A nearly full TD Garden doused with Black and Gold sweaters has been one of the greatest visuals in recent memory.
We forgot just what sights, sounds, and raw emotion accompany the intensity of playoff hockey because of everything going on in the world over the last 15 months. But now, some sort of normalcy has returned. That normalcy is the Boston Bruins in the Stanley Cup playoffs.
The B’s were able to get through the Washington Capitals in the opening round, which turned out to be a grueling series. Presently, Boston is in the midst of a second-round series with the New York Islanders, a team that they posted a 3-3-2 record against in the regular season.
Through two games, the series is tied 1-1. In Game 2, the Bruins were down two goals heading into the final 20 minutes. With tallies from Patrice Bergeron and Brad Marchand, they were able to tie the game and send things into overtime.
However, a costly turnover and a breakaway gave the Isles the victory, as well as momentum with the series shifting to New York later this week.
As of this writing, the scapegoat for the loss—at least in the eyes of the fans—is Jeremy Lauzon.
While the Bruins had possession of the puck in the offensive zone, Lauzon attempted a pass across the blue line to his defensive partner. The puck bounced off the skate of Charlie Coyle and into the neutral zone. From there, Casey Cizikas zipped down the rink and beat Tuukka Rask for the game winner.
That is a tough one to swallow.
B’s head coach Bruce Cassidy said after the game that the play was “ill-advised,” and that Lauzon needed to do a better job of surveying the ice before making any decisions.
The 24-year-old is only in his second foray into the Stanley Cup playoffs and was thrusted into the opening lineup to begin the regular season. He had impressed last year as well as in training camp, so it was time for him to earn this spot and assume some more responsibility. Up until this point, he has done a solid job.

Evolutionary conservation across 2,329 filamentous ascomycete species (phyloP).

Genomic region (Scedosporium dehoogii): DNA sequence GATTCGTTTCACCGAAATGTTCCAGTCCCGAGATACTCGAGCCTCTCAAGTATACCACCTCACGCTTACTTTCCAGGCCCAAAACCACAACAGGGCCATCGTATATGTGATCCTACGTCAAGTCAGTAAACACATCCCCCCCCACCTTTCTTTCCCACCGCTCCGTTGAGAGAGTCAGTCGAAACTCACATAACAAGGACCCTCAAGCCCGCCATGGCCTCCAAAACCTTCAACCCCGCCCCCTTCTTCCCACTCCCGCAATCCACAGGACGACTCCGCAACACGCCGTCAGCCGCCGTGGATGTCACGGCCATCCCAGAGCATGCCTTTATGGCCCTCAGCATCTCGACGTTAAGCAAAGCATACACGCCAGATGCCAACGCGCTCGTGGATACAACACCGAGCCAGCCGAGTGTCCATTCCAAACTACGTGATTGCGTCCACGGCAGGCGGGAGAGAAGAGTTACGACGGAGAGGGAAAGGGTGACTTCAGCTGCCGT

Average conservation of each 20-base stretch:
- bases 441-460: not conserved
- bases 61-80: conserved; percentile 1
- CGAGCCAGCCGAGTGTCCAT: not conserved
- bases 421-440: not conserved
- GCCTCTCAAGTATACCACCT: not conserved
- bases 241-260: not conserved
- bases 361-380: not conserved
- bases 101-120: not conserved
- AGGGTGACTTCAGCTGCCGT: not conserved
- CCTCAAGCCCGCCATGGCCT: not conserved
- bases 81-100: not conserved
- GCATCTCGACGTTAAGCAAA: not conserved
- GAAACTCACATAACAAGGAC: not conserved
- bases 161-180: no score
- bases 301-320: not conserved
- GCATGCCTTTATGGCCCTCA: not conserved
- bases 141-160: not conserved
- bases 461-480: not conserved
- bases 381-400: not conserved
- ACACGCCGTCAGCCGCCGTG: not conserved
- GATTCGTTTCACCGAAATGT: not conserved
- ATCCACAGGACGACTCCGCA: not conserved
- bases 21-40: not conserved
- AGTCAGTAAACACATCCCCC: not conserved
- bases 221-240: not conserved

Marchand was quick to come to Lauzon’s aid after the game: “He’s a great player for us, he competes very hard, and is out there every night working his butt off. We all make mistakes. It’s not the end of the world, we just have to worry about the next one.”
Lauzon will continue to get better, but the stats are not really in his favor at the moment. Lauzon has now been on the ice for a defensive-high seven goals against this postseason. He has also logged the second-lowest total time on ice (58:57) among the entire Boston defensive core. To top it all off, out of 100 defensemen who have played over 30 even-strength minutes in the 2021 Stanley Cup playoffs, Lauzon ranks 100th with a 5.91 on-ice goals against average per 60 minutes.
Essentially, he is being portrayed as the worst defenseman in the National Hockey League right now. It is funny because no one would be saying this if the Bruins ended up winning Game 2.
The finger has to be pointed at someone. The blame needs to go around. Understandable. But after one mistake, the kid is being ridiculed. He was good enough to start the year as one of the top six, so why should he not be able to finish it? He is good enough to do so.
The best thing for Lauzon’s confidence at this point is to get right back in there and play Game 3. Benching him would not be wise. He should be getting more ice time and correct the facets of his game that need to be corrected. His teammates are behind him and they trust him to do the job.
Lauzon has earned the right to be in there to see this through. Give him a break.